New Encryption Methods Need to Be Developed Urgently, Say Experts

Quantum computers soon to be a reality
October 8, 2014 Updated: October 8, 2014

Computer networks used on a daily basis for banking and the transfer of personal information may become unsecure if new encryption methods are not developed soon, warn some of the world’s top cryptographers.

The cryptographers, comprised of leading experts in cybersecurity, quantum computing, and quantum technologies, gathered in Ottawa this week to discuss the issue of quantum-safe crypto technology. 

A white paper released to coincide with the meeting states that “without quantum-safe encryption, everything that has been transmitted, or will ever be transmitted, over a network is vulnerable to eavesdropping and public disclosure.”

The aim of the meeting, which included government and industry leaders, was to develop a roadmap to ensure sound cybersecurity protocols in a world with quantum computers. It is expected that quantum computers will be available within a few years.

“If this problem is not fixed before large-scale quantum computers are available, then things just collapse. You have no way of securely communicating, which means you can’t securely update your computer,” says Michele Mosca.

Mosca is the deputy director at the Institute for Quantum Computing at the University of Waterloo, which hosted the meeting in partnership with the European Telecommunications Standards Institute.

Cryptography is used to encrypt either information that is sent between computers or to authenticate information. The problem is that present encryption methods—even those considered to be state of the art—are not designed to be able to withstand quantum attacks that may emerge with the advent of large-scale quantum computing.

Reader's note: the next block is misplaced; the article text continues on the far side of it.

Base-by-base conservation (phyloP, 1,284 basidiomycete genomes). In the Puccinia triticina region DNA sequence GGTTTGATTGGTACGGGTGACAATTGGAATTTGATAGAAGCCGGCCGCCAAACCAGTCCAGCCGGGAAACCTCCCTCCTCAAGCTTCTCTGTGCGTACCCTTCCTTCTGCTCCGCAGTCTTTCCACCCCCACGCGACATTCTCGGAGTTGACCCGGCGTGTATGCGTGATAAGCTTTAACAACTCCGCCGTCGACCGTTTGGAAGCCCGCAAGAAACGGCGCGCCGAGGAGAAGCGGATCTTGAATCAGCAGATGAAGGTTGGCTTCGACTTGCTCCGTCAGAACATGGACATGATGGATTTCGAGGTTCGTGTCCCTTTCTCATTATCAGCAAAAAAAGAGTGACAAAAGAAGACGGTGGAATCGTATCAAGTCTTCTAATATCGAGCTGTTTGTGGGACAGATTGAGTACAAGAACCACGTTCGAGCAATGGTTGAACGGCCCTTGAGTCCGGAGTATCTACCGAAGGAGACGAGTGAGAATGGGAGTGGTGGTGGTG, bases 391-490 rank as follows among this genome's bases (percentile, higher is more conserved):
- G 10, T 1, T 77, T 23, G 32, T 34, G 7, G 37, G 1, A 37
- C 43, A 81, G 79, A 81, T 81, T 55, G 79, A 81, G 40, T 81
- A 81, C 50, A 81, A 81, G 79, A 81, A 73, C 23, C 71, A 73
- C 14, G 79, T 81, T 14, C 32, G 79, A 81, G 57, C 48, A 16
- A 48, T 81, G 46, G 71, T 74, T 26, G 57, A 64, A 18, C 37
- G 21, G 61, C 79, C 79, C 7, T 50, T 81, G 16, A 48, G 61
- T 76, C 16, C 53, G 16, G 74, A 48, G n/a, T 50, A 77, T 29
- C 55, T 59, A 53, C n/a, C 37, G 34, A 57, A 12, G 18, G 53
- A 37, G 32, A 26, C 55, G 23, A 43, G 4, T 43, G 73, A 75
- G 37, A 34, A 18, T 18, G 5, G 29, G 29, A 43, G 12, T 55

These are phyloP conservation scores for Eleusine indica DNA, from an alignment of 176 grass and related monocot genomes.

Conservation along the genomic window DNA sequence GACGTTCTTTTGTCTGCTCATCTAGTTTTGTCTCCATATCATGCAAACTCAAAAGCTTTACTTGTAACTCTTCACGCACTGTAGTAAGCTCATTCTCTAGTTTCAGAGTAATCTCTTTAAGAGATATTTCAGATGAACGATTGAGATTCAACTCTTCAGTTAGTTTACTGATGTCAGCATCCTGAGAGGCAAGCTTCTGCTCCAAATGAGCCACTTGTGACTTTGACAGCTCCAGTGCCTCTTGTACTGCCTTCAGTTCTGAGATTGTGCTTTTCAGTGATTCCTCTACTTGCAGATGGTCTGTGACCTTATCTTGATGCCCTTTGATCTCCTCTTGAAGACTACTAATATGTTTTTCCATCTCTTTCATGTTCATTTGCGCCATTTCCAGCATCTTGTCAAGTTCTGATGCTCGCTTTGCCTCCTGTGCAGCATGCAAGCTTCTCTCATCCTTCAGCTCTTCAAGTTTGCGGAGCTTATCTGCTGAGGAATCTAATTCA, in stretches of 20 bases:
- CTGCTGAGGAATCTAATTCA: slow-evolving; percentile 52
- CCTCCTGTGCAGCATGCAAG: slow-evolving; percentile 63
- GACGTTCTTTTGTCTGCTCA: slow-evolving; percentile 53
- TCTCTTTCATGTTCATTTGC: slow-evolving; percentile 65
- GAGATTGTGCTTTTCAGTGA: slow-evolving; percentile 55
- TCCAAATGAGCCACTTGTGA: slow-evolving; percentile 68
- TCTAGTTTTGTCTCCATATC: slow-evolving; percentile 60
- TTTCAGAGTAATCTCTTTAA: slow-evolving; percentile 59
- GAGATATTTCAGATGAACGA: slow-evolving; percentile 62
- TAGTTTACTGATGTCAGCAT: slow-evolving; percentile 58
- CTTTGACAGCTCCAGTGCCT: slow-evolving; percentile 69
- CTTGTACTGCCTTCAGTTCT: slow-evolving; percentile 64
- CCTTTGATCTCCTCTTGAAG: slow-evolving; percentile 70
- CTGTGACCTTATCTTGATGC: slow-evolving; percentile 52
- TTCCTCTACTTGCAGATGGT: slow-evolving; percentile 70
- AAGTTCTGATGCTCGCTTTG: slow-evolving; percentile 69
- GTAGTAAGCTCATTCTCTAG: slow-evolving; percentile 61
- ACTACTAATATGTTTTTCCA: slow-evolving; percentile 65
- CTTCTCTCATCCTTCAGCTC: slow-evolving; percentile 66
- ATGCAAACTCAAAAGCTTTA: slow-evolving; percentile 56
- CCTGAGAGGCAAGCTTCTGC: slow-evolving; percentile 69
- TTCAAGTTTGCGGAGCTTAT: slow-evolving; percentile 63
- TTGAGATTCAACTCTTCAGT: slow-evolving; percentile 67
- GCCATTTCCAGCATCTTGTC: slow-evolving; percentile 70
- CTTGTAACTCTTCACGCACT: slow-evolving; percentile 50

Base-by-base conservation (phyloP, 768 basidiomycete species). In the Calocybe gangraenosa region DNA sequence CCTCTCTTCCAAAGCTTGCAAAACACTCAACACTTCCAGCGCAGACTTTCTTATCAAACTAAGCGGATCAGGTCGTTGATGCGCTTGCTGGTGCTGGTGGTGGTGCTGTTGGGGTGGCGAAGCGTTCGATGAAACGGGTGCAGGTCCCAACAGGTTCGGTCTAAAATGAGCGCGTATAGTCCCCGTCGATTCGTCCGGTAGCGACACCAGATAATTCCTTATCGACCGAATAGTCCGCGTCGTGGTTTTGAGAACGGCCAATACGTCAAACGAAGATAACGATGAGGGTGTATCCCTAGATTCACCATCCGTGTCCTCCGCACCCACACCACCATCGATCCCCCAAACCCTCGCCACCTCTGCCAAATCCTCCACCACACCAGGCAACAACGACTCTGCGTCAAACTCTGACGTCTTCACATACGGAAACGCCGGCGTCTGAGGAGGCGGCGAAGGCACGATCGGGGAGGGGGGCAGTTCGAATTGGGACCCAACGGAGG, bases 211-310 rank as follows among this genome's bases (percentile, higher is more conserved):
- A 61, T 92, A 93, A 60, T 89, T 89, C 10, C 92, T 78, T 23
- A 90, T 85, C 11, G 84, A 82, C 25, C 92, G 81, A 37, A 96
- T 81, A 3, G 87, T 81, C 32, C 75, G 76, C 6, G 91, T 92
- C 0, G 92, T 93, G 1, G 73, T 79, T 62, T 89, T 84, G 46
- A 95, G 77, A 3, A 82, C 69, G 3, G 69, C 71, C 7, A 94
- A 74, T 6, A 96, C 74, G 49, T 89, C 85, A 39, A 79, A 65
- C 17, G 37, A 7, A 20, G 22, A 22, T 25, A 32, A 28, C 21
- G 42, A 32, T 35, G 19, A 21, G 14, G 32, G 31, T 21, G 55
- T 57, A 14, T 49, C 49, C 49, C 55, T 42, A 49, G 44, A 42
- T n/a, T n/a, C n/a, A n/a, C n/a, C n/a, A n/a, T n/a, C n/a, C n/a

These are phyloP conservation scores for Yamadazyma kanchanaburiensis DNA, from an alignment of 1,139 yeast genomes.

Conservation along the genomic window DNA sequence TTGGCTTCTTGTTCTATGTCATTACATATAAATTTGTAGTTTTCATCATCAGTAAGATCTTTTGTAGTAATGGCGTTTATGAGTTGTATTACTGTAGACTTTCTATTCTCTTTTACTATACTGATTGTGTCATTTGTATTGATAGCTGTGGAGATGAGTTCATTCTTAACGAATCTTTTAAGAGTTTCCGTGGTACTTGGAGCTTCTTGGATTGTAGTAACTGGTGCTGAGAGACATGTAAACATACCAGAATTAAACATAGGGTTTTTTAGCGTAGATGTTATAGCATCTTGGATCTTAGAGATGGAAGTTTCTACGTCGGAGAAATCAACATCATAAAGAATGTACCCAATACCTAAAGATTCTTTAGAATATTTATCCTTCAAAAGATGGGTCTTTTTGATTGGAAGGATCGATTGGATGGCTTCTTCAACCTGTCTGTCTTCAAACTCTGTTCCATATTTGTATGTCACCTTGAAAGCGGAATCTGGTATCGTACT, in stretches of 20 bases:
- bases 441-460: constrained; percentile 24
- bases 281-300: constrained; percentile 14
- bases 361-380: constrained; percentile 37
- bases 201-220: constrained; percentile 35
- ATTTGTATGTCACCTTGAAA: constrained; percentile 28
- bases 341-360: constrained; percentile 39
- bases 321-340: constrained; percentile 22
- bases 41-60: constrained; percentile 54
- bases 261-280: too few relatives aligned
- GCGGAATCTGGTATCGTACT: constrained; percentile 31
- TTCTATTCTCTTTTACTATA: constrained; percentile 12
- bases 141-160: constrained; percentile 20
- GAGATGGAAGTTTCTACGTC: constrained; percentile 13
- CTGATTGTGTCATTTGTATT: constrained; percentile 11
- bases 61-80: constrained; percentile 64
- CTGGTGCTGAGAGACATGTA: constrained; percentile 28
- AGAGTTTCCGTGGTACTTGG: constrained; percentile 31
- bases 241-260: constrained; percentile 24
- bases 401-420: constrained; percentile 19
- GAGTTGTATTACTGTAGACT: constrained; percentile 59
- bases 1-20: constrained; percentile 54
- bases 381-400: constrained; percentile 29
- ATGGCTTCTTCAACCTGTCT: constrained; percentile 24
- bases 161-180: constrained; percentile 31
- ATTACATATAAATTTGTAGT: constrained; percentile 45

The result is that records or databases that have been used over the past 25 years, including military, financial, and identity information, could be at risk of being decrypted, according to researchers. 

“For many applications, who cares, but for others this can have a serious consequence. If you did have confidential information, such as health information or information that could lead to identity theft and so on—that is at risk,” said Mosca. 

Another issue raised in the paper includes the concern that a security measure believed to be quantum-safe today may not be in the future. The researchers admit that the corrections needed are possible, but would require the involvement of everyone in the computer industry—from computer security professionals and academics to those who set the standards—and take years or even decades to complete. 

Mosca notes that changing something this extensive given the level of connectivity seems impossible, but it is nevertheless needed and should be started now. 

“We have never had such a complex and widely deployed information communication infrastructure before. It has grown astronomically and it is only going to increase. Changing something as fundamental as how we secure it isn’t going to happen very quickly,” he said. 

“It is all preventable, but if we don’t actually do it, it would be catastrophic. The thing is, it takes many years of planning to deploy a quantum-safe alternative, and one of the key steps is, ultimately, standards,” Mosca adds. 

“There is no more time to procrastinate.”

Kaven Baker-Voakes is a freelance reported based in Ottawa.